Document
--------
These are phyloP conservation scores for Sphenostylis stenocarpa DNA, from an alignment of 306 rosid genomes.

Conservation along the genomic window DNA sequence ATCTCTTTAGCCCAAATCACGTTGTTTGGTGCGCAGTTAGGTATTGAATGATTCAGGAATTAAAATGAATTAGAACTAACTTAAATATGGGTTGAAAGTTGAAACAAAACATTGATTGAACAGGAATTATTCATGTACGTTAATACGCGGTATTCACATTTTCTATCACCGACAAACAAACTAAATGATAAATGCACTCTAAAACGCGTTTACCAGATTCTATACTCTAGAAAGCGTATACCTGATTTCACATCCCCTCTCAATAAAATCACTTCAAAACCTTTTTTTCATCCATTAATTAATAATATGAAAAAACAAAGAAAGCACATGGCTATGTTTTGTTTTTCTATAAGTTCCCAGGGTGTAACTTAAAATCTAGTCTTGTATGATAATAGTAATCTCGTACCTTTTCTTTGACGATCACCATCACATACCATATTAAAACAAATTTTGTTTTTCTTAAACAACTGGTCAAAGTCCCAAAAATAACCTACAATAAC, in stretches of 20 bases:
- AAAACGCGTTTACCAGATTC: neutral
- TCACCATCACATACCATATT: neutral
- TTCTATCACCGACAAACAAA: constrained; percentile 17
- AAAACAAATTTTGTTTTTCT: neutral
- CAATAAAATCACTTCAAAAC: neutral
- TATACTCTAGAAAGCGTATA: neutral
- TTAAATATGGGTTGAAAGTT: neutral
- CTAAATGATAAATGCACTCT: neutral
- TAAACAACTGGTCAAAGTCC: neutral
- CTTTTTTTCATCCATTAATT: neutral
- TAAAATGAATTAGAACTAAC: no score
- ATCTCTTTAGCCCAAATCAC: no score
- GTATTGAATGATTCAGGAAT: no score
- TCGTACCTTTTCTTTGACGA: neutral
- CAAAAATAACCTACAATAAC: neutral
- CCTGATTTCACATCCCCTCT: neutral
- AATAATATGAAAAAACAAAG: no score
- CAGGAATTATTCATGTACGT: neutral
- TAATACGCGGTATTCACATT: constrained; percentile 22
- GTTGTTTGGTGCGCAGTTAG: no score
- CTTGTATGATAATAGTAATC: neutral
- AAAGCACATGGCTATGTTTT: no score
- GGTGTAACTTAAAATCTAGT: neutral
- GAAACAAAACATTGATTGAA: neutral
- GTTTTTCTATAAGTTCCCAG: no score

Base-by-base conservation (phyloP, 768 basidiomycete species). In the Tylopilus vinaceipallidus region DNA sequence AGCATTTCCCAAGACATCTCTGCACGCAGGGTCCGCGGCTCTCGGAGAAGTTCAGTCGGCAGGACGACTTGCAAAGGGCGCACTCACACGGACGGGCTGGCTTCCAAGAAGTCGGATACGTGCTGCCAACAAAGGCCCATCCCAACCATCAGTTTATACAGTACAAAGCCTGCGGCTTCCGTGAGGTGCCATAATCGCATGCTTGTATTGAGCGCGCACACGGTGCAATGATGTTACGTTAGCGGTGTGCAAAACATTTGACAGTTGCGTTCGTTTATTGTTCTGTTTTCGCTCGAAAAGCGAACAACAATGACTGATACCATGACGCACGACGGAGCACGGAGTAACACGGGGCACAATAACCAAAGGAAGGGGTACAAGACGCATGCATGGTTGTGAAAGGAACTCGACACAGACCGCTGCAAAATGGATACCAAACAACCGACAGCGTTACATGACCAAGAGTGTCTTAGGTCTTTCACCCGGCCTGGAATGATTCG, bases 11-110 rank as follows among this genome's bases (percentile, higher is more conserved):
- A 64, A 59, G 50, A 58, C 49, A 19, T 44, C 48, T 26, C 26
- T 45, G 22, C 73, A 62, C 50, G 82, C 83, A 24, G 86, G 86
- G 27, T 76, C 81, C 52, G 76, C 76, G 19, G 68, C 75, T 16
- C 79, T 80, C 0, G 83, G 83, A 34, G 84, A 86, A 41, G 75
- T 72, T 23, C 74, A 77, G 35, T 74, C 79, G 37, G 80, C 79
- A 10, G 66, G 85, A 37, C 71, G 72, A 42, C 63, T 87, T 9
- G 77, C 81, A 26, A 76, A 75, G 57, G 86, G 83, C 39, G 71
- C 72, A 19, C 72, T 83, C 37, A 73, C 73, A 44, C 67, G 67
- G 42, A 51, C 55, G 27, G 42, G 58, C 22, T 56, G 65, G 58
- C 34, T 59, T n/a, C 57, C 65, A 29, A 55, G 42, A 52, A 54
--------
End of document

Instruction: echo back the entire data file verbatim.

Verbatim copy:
These are phyloP conservation scores for Sphenostylis stenocarpa DNA, from an alignment of 306 rosid genomes.

Conservation along the genomic window DNA sequence ATCTCTTTAGCCCAAATCACGTTGTTTGGTGCGCAGTTAGGTATTGAATGATTCAGGAATTAAAATGAATTAGAACTAACTTAAATATGGGTTGAAAGTTGAAACAAAACATTGATTGAACAGGAATTATTCATGTACGTTAATACGCGGTATTCACATTTTCTATCACCGACAAACAAACTAAATGATAAATGCACTCTAAAACGCGTTTACCAGATTCTATACTCTAGAAAGCGTATACCTGATTTCACATCCCCTCTCAATAAAATCACTTCAAAACCTTTTTTTCATCCATTAATTAATAATATGAAAAAACAAAGAAAGCACATGGCTATGTTTTGTTTTTCTATAAGTTCCCAGGGTGTAACTTAAAATCTAGTCTTGTATGATAATAGTAATCTCGTACCTTTTCTTTGACGATCACCATCACATACCATATTAAAACAAATTTTGTTTTTCTTAAACAACTGGTCAAAGTCCCAAAAATAACCTACAATAAC, in stretches of 20 bases:
- AAAACGCGTTTACCAGATTC: neutral
- TCACCATCACATACCATATT: neutral
- TTCTATCACCGACAAACAAA: constrained; percentile 17
- AAAACAAATTTTGTTTTTCT: neutral
- CAATAAAATCACTTCAAAAC: neutral
- TATACTCTAGAAAGCGTATA: neutral
- TTAAATATGGGTTGAAAGTT: neutral
- CTAAATGATAAATGCACTCT: neutral
- TAAACAACTGGTCAAAGTCC: neutral
- CTTTTTTTCATCCATTAATT: neutral
- TAAAATGAATTAGAACTAAC: no score
- ATCTCTTTAGCCCAAATCAC: no score
- GTATTGAATGATTCAGGAAT: no score
- TCGTACCTTTTCTTTGACGA: neutral
- CAAAAATAACCTACAATAAC: neutral
- CCTGATTTCACATCCCCTCT: neutral
- AATAATATGAAAAAACAAAG: no score
- CAGGAATTATTCATGTACGT: neutral
- TAATACGCGGTATTCACATT: constrained; percentile 22
- GTTGTTTGGTGCGCAGTTAG: no score
- CTTGTATGATAATAGTAATC: neutral
- AAAGCACATGGCTATGTTTT: no score
- GGTGTAACTTAAAATCTAGT: neutral
- GAAACAAAACATTGATTGAA: neutral
- GTTTTTCTATAAGTTCCCAG: no score

Base-by-base conservation (phyloP, 768 basidiomycete species). In the Tylopilus vinaceipallidus region DNA sequence AGCATTTCCCAAGACATCTCTGCACGCAGGGTCCGCGGCTCTCGGAGAAGTTCAGTCGGCAGGACGACTTGCAAAGGGCGCACTCACACGGACGGGCTGGCTTCCAAGAAGTCGGATACGTGCTGCCAACAAAGGCCCATCCCAACCATCAGTTTATACAGTACAAAGCCTGCGGCTTCCGTGAGGTGCCATAATCGCATGCTTGTATTGAGCGCGCACACGGTGCAATGATGTTACGTTAGCGGTGTGCAAAACATTTGACAGTTGCGTTCGTTTATTGTTCTGTTTTCGCTCGAAAAGCGAACAACAATGACTGATACCATGACGCACGACGGAGCACGGAGTAACACGGGGCACAATAACCAAAGGAAGGGGTACAAGACGCATGCATGGTTGTGAAAGGAACTCGACACAGACCGCTGCAAAATGGATACCAAACAACCGACAGCGTTACATGACCAAGAGTGTCTTAGGTCTTTCACCCGGCCTGGAATGATTCG, bases 11-110 rank as follows among this genome's bases (percentile, higher is more conserved):
- A 64, A 59, G 50, A 58, C 49, A 19, T 44, C 48, T 26, C 26
- T 45, G 22, C 73, A 62, C 50, G 82, C 83, A 24, G 86, G 86
- G 27, T 76, C 81, C 52, G 76, C 76, G 19, G 68, C 75, T 16
- C 79, T 80, C 0, G 83, G 83, A 34, G 84, A 86, A 41, G 75
- T 72, T 23, C 74, A 77, G 35, T 74, C 79, G 37, G 80, C 79
- A 10, G 66, G 85, A 37, C 71, G 72, A 42, C 63, T 87, T 9
- G 77, C 81, A 26, A 76, A 75, G 57, G 86, G 83, C 39, G 71
- C 72, A 19, C 72, T 83, C 37, A 73, C 73, A 44, C 67, G 67
- G 42, A 51, C 55, G 27, G 42, G 58, C 22, T 56, G 65, G 58
- C 34, T 59, T n/a, C 57, C 65, A 29, A 55, G 42, A 52, A 54